Planning major life purchases


These are the major purchases that loom on the horizon, such as a new vehicle, college tuition or a home. For these dream purchases, a credit card won’t cut it. You’ll definitely need a loan.

Student loans

If you’ve got the cash (or your parents will give you the cash) to pay your way through school, congratulations! If not, you’ll need to borrow the money. Here are the ins and outs of student loans.

Federal student loans are loans you get through the government and are guaranteed by the government. This money is generally disbursed directly to the school, and covers school-related expenses such as tuition, room and board, fees, books, supplies, equipment, dependent childcare, transportation, and the rental or purchase of a personal computer. Nearly all students are eligible to receive these funds, regardless of credit score or other financial issues. 

Federal student loans are either subsidized or unsubsidized. Subsidized student loans are only offered to students demonstrating financial need, and financial need can be determined differently from school to school. The government makes interest payments for the students with subsidized loans during the student’s term of schooling.

Nearly all students are eligible for unsubsidized federal student loans regardless of need. These loans, however, accrue interest during your term of schooling. The interest is added onto the loan and is payable after you graduate. If you’re a keener, you can work some of these interest payments into your budget while you’re in school; however, making interest payments is not required until after you graduate.

Both types of federal student loans carry a six-month grace period, which means you don’t have to start paying the loan back for six months following your graduation (provided you are maintaining at least a half-time student status during those six months).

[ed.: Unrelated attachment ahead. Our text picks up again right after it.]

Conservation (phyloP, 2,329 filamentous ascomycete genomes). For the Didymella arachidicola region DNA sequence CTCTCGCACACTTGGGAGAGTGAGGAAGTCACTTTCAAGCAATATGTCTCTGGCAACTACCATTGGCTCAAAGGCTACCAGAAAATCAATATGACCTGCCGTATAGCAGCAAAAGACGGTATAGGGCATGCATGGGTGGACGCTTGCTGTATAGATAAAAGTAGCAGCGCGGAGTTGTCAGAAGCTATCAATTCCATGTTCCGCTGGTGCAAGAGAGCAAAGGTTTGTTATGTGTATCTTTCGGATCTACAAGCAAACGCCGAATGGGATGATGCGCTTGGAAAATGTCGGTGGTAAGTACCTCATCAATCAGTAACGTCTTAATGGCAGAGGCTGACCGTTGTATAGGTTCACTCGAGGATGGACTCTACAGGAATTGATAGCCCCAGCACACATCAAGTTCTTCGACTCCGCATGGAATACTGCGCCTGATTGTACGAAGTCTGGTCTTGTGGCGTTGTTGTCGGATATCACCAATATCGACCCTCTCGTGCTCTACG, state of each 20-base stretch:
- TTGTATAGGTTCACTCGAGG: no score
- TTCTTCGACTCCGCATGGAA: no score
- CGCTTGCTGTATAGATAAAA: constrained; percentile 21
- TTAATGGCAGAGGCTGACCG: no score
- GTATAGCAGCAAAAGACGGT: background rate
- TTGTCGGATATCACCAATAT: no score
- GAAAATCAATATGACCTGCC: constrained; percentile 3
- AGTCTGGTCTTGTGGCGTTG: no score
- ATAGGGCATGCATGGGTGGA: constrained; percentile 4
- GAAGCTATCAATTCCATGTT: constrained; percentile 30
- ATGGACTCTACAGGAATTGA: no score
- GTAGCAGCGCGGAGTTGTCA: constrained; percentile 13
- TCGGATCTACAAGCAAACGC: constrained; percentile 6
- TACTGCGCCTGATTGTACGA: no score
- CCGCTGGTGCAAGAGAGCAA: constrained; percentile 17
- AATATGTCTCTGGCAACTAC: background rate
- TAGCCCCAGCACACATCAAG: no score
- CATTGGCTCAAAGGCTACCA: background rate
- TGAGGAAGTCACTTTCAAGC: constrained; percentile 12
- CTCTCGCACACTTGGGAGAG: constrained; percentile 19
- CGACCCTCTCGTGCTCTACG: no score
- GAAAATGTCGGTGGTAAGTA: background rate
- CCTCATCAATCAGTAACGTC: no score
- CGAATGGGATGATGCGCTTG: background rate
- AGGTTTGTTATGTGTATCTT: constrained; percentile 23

The other path you can take is to apply for a private student loan. These are loans offered through your credit union and other financial institutions, and usually help make up the difference when a federal loan can’t cover what you need, due to certain fund maximums. Private student loans can be paid directly to the school or the student. These usually have higher loan limits and more flexible repayment terms. However, they don’t carry the government guarantee, and could have higher interest rates and additional fees. Determination for granting these is mostly dependent on your credit score.

Student aid resources

  • For some great tips and resources, especially about planning for university and student aid, visit
  • Learn about your student aid options, and try out some cool calculators at
  • For the real skinny on getting that student loan, visit
  • Who offers the best education for the lowest price? Check them out at (scroll down to the "College" section)

Vehicle loans


Since this field guide is all about Young & Free, it’s no surprise that we recommend your first car be a used car—used is the closest to free!  

Step 1: Figure out what kind of car you need

Which vehicle below best meets your needs?



  • People hauling: Up to 4
  • Stuff hauling: Books and takeout
  • Driving/fuel mileage: Lots of driving or commuting
  • Four-wheel drive: Rarely